The Larkfleet Group of Companies has applied for planning permission to build an experimental house that could rise on jacks above flood waters.
If tests are successful, the house could provide a model that would enable housebuilding on thousands of sites across the UK which at present cannot be developed because of the risk of flooding.
“The elevating house effectively eliminates the risk of flood damage to homes so that more land across the country can be approved for future home building,” said Karl Hick, CEO of The Larkfleet Group of Companies. “This will help to tackle the ‘housing crisis’ that is being caused by the demand for new housing far exceeding the supply.”
If planning permission is granted by South Holland District Council, Larkfleet plans to build a three-bedroom detached house in Weston Hills, near Spalding, Lincolnshire that can be raised up to 1.5 metres above ground level by eight mechanical jacks.
Work on constructing the house, which will sit on a steel ring beam in place of conventional foundations, could begin early in 2017. Experiments with raising and lowering the house – including testing long-term maintenance and operation of the jacking system – will run for up to five years.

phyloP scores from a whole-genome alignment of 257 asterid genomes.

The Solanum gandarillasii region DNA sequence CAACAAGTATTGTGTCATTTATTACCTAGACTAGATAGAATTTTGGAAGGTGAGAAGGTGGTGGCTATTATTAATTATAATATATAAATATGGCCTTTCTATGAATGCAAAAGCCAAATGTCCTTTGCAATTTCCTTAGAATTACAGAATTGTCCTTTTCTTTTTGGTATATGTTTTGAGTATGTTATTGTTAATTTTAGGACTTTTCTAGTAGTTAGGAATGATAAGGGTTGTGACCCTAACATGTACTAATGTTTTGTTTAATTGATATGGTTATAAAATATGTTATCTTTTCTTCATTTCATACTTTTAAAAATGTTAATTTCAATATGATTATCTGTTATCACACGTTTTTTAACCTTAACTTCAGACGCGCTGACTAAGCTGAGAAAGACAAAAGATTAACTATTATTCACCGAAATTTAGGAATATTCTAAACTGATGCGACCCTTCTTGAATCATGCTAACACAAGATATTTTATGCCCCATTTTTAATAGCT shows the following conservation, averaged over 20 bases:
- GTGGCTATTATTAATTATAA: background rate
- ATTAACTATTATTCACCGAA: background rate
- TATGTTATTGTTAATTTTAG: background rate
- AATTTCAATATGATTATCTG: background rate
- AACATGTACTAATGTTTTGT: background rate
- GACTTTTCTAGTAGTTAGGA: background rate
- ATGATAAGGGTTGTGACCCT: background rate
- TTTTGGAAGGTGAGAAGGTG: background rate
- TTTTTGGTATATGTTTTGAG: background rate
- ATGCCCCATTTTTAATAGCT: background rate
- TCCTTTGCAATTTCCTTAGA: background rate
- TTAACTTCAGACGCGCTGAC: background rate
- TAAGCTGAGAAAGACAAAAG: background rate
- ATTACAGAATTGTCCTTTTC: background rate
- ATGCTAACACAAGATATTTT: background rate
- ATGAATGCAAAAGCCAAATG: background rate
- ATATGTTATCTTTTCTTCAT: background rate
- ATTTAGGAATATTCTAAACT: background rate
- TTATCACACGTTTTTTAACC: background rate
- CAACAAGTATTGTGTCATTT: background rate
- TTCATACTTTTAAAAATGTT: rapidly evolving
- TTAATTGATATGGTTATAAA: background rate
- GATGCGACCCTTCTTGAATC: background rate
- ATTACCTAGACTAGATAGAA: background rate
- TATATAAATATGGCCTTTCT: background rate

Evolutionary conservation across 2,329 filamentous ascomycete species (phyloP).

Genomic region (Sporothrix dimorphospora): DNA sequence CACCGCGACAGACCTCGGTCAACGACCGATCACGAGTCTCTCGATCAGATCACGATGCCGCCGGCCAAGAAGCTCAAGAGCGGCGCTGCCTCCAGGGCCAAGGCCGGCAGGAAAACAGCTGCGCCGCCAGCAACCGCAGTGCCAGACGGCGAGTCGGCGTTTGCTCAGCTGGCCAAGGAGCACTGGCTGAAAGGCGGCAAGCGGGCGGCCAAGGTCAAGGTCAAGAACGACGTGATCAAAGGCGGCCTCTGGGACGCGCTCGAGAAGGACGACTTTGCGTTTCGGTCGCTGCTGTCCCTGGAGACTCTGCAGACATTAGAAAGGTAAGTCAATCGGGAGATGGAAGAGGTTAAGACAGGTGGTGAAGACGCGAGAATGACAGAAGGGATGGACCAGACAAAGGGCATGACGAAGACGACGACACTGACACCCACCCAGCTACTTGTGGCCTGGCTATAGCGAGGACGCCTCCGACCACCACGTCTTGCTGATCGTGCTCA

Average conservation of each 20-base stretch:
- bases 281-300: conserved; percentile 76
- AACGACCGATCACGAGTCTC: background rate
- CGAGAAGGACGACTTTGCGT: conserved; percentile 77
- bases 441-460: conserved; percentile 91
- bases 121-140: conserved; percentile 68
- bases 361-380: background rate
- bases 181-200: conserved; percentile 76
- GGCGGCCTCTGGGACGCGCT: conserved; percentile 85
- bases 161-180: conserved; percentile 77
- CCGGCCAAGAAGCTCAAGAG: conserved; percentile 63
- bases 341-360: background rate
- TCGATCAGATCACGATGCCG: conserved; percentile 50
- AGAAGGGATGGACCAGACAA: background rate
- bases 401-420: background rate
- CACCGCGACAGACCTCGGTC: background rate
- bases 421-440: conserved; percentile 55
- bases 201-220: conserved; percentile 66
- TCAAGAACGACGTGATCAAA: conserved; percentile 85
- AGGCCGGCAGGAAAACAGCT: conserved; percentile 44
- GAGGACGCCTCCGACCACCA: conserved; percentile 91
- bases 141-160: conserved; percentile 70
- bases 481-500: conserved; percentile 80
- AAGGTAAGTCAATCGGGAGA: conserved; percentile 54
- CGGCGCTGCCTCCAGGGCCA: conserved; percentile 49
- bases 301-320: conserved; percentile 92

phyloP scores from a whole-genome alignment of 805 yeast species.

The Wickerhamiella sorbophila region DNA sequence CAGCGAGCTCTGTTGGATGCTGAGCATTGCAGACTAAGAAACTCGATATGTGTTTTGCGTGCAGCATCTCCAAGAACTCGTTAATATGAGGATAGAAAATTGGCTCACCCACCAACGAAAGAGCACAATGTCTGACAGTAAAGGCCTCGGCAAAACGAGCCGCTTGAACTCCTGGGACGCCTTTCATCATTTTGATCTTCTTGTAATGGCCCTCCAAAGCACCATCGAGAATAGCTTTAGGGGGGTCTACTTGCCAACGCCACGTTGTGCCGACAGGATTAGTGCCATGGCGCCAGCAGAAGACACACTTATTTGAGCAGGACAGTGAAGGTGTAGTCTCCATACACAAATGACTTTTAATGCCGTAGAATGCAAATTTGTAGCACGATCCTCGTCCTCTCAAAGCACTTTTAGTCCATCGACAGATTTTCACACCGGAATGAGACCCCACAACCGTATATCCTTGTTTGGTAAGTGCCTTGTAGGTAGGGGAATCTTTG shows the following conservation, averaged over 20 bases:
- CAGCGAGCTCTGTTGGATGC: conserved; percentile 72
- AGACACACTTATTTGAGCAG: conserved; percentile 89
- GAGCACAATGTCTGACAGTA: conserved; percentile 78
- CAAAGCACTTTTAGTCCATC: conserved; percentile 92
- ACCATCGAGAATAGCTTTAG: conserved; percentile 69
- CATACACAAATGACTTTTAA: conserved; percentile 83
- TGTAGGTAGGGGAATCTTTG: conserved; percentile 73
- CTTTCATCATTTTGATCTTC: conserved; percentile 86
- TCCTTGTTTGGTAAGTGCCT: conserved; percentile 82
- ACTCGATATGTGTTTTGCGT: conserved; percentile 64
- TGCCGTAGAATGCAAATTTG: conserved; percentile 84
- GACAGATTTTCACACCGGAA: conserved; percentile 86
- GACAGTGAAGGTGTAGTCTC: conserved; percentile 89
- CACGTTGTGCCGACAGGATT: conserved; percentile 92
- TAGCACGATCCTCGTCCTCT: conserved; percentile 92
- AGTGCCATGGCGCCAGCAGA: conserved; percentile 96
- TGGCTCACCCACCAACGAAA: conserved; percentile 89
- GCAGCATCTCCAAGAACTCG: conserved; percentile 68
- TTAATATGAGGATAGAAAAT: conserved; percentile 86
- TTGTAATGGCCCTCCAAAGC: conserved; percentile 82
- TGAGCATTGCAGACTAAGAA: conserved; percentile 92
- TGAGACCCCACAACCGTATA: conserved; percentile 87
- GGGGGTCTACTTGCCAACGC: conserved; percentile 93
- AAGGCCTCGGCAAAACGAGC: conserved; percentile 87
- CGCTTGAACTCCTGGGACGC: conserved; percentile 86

Because the house will be of modular steel-frame design it can then be disassembled and re-erected on another site on conventional foundations as a family residence.
It is anticipated that houses of this design would be jacked up well ahead of the arrival of flood waters, based on advance warnings from organisations such as the Environment Agency. However, the mechanical jacking system – powered by a central motor, gear box and drive shafts – could lift the 65 tonne house to the full 1.5 metre height above ground in less than five minutes.
Rooftop solar panels and a battery would provide the house with some continuing electricity supply when raised above the ground and the water and sewage would remain connected through flexible hoses.
However, it is not envisaged that residents would remain in occupation during floods. Instead, the householders would pack up, lock up and jack up the home before taking refuge in temporary accommodation on higher ground elsewhere.